I want to keep my breasts.
By Heather Frimmer
Angelina Jolie. Christina Applegate. These two Hollywood superstars have something in common that millions upon millions of other women also share:
Having been labeled HIGH-RISK for breast cancer, they opted to have both of their breasts removed preventatively.
If faced with the same dilemma, what would you do?
Chances are, your gut reaction would be, “take ‘em both off.” That’s a completely understandable thought if you know that many women in your family have had breast cancer and your doctor’s analysis based on family and medical history places your risk level squarely above 20%. Knowing there’s a high likelihood you will develop breast cancer can be scary and overwhelming. Preventative surgery — otherwise known as prophylactic mastectomy — can seem like a reassuring solution.
Yet the decision to go ahead with such a major procedure is far from easy. As I show in my novel, Bedside Manners, these decisions can be costly. Removing both breasts is both physically and emotionally strenuous—not to mention irreversible, and life-altering.
As a breast imaging specialist, I often have discussions with women about their breast cancer risk and what they can do about it. With so much information out there, the options can be confusing and difficult to sort through. While prophylactic mastectomy is one choice, it may not be the right one for everyone. If you are not ready to take this step, there are still many powerful screening options that will allow you to be proactive about finding any potential changes that may signal it’s time to take action:
Annual screening mammography. This is by far the best way to make sure your breasts remain healthy and cancer free. Mammography is the only test that has been proven to save lives. If your center offers 3D mammography, also known as tomosynthesis, you should definitely choose this option. This newer type of mammogram is better at finding subtle cancers and also decreases the number of women who need to return for additional pictures.
There are several other tests that can be used for supplemental screening in conjunction with your mammogram. By far the best additional test for high risk women is Breast MRI. This test is extremely sensitive—it finds nearly all cancers when they are small and treatable. Screening breast ultrasound, another test used for supplemental screening, is not as useful as breast MRI—it finds fewer cancers and requires many more benign biopsies to diagnose these cancers. Other screening tests such as breast specific gamma imaging are less commonly used.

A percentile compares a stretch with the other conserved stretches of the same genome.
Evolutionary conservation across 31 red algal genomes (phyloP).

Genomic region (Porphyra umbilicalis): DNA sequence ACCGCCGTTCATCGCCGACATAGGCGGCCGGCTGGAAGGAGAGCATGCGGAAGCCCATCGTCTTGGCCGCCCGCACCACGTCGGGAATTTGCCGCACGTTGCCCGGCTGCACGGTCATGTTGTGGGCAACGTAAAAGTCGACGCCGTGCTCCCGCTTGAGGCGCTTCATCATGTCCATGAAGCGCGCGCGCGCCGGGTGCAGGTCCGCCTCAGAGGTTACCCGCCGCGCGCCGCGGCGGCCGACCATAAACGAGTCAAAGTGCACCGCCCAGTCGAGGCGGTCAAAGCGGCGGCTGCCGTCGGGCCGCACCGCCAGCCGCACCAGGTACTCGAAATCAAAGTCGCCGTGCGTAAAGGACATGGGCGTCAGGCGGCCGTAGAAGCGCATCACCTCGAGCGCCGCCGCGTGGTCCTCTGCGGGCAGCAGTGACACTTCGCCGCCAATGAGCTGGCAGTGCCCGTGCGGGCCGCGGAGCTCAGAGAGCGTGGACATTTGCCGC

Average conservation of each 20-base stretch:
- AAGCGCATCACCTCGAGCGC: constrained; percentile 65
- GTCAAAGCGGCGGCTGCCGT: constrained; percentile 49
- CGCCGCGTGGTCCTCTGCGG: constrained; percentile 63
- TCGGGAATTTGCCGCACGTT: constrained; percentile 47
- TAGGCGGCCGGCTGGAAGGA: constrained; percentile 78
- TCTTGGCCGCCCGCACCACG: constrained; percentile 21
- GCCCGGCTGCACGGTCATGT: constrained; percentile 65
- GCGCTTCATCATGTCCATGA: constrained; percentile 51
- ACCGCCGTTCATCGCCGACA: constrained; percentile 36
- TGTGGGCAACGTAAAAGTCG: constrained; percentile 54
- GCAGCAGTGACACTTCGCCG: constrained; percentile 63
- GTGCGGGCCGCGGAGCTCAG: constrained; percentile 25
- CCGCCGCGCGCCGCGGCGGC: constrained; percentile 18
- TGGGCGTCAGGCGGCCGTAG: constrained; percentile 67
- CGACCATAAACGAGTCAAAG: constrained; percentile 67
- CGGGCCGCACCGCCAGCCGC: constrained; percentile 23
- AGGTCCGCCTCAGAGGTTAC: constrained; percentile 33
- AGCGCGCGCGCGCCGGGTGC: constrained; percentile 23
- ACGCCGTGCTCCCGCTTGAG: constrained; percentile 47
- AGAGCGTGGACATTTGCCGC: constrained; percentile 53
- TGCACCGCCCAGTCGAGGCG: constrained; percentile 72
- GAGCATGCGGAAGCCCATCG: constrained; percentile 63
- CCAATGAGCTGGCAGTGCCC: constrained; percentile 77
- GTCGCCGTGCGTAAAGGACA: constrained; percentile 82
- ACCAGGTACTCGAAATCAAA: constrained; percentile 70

Develop a relationship with a breast specialist. Some large centers offer high-risk clinics, but in most parts of the country this will mean making an appointment with a breast surgeon. This doctor will go over your history and help you develop a screening regimen that works for you. Some women prefer to have their mammogram and breast MRI performed on the same day. Others choose to stagger these tests every six months so they are being screened at least twice a year. Your breast surgeon will also examine your breasts on a regular basis to assess for subtle changes.
There are also several medications that can help you stay cancer free. Taking medicine to decrease your risk is known as “chemoprevention.” While these medicines have been shown to decrease your chances of getting breast cancer, they also can cause side effects such as hot flashes and blood clots. Set up a meeting with an oncologist to discuss the pros and cons to help you decide whether chemoprevention is right for you.
Know your own breasts. While the medical professionals are important, you are the ultimate expert on your body. If you notice something feels or looks different—a lump, an area of thickening, nipple discharge—let your doctor know immediately. Also, set a time to examine your breasts at least once a month and call your doctor if you notice any changes.
It’s also important to know that women who are considered high risk can have widely different chances of developing breast cancer. Women with known BRCA positive gene mutations have been shown to have up to 72% risk of receiving a breast cancer diagnosis in their lifetime while other “high risk” women have closer to the 20% lifetime risk. Your level of risk will factor into your discussion with your doctor and help you come up with a plan to move forward with this new information.
You can do this. It’s always better to be educated and informed than bury your head in the sand. Congratulations on taking control of the situation and being proactive about your breast health.
Heather Frimmer is an avid writer and reader when not practicing radiology. Her debut novel, Bedside Manners, will be published by SparkPress in October 2018. To find out more, visit www.heatherfrimmer.com.